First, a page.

Scientists indicate that birds listening to birdsong may be experiencing an emotional response akin to when humans listen to music. The study tracked the neural activity in sparrows.
The neuroscientists from Emory University published their findings in the journal Frontiers in Evolutionary Neuroscience¹. The scientists compared the effects of music on the human brain with the activity of birdsong on the brain of a bird. They discovered that the birds were experiencing distaste and pleasure as a reaction to the sounds.
“We found that the same neural reward system is activated in female birds in the breeding state that are listening to male birdsong, and in people listening to music that they like,” said Sarah Earp, who led the study at Emory University.
Male sparrows listening to the singing of another male showed a response comparable to humans hearing what could be described as a cacophony. The results were the most pronounced during the breeding season, when male songs are used to woo female sparrows and to challenge other males. This implies that emotional reactions to song could be altered by different scenarios and biochemistry.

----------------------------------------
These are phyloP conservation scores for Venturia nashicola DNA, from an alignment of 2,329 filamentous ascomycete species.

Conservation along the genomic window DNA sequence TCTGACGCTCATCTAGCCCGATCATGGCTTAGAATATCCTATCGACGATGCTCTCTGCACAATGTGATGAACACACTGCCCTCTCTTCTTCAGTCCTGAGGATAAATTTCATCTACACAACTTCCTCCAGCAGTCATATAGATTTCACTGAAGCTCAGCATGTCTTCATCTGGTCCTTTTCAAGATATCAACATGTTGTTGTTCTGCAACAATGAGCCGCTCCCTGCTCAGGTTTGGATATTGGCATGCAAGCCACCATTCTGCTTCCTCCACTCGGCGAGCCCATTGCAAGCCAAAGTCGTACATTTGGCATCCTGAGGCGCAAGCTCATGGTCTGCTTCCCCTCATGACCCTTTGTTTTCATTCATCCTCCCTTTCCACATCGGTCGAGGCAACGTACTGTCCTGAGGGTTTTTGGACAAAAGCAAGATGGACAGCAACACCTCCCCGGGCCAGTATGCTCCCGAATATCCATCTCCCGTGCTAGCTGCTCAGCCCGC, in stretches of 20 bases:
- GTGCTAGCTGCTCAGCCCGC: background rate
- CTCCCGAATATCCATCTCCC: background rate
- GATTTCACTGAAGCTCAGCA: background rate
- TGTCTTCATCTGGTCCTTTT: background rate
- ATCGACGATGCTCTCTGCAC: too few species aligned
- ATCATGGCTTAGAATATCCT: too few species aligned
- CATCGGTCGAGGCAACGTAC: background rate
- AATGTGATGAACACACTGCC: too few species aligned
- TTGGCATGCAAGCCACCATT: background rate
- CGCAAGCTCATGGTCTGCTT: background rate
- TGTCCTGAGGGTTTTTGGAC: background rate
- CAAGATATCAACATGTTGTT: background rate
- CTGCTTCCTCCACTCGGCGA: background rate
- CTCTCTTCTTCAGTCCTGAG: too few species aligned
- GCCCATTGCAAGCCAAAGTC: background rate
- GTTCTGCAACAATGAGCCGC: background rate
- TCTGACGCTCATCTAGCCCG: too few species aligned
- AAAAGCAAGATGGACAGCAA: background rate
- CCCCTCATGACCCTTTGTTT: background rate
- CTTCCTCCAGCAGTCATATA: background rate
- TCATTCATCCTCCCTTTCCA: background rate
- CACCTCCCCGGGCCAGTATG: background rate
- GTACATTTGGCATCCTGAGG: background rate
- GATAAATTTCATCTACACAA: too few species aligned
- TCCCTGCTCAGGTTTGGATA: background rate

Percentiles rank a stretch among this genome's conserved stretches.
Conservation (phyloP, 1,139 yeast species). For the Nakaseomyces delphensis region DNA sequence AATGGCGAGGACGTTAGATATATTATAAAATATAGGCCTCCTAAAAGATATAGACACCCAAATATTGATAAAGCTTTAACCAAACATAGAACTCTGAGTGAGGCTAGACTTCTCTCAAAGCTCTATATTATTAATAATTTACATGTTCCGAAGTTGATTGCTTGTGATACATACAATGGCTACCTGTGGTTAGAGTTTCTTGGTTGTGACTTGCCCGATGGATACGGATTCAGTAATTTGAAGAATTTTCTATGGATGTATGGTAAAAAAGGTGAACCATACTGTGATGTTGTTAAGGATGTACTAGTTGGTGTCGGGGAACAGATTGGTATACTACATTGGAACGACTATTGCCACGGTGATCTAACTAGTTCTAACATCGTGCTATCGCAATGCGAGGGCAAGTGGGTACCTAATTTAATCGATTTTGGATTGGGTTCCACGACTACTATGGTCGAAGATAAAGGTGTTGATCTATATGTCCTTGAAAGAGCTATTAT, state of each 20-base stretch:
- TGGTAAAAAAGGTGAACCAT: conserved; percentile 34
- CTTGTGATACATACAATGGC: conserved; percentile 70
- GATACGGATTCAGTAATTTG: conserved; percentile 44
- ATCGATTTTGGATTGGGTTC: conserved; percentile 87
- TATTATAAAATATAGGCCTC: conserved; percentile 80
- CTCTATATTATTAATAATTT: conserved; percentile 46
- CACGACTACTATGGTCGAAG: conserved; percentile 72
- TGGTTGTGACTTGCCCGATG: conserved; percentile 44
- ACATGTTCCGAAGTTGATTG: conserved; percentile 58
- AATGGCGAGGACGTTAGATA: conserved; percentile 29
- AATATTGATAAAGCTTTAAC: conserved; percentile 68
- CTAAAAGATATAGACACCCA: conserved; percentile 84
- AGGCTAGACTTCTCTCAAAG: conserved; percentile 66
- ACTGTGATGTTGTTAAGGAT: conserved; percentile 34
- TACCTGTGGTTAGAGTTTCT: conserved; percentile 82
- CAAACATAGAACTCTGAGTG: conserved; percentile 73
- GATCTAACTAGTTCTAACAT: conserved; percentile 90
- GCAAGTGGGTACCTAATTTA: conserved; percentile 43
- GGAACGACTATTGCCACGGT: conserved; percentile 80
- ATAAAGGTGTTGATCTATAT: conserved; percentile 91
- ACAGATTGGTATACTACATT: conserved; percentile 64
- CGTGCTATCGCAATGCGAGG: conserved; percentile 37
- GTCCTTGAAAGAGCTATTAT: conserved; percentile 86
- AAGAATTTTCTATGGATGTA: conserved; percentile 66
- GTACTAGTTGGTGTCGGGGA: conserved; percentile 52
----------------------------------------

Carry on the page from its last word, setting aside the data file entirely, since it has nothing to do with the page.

“The neural response to birdsong appears to depend on social context, which can be the case with humans as well,” said Earp. “Both birdsong and music elicit responses not only in brain regions associated directly with reward, but also in interconnected regions that are thought to regulate emotion. That suggests that they both may activate evolutionarily ancient mechanisms that are necessary for reproduction and survival.”
References: “Birdsong: is it music to their ears?” by Sarah E. Earp and Donna L. Maney, 28 November 2012, Frontiers in Evolutionary Neuroscience.
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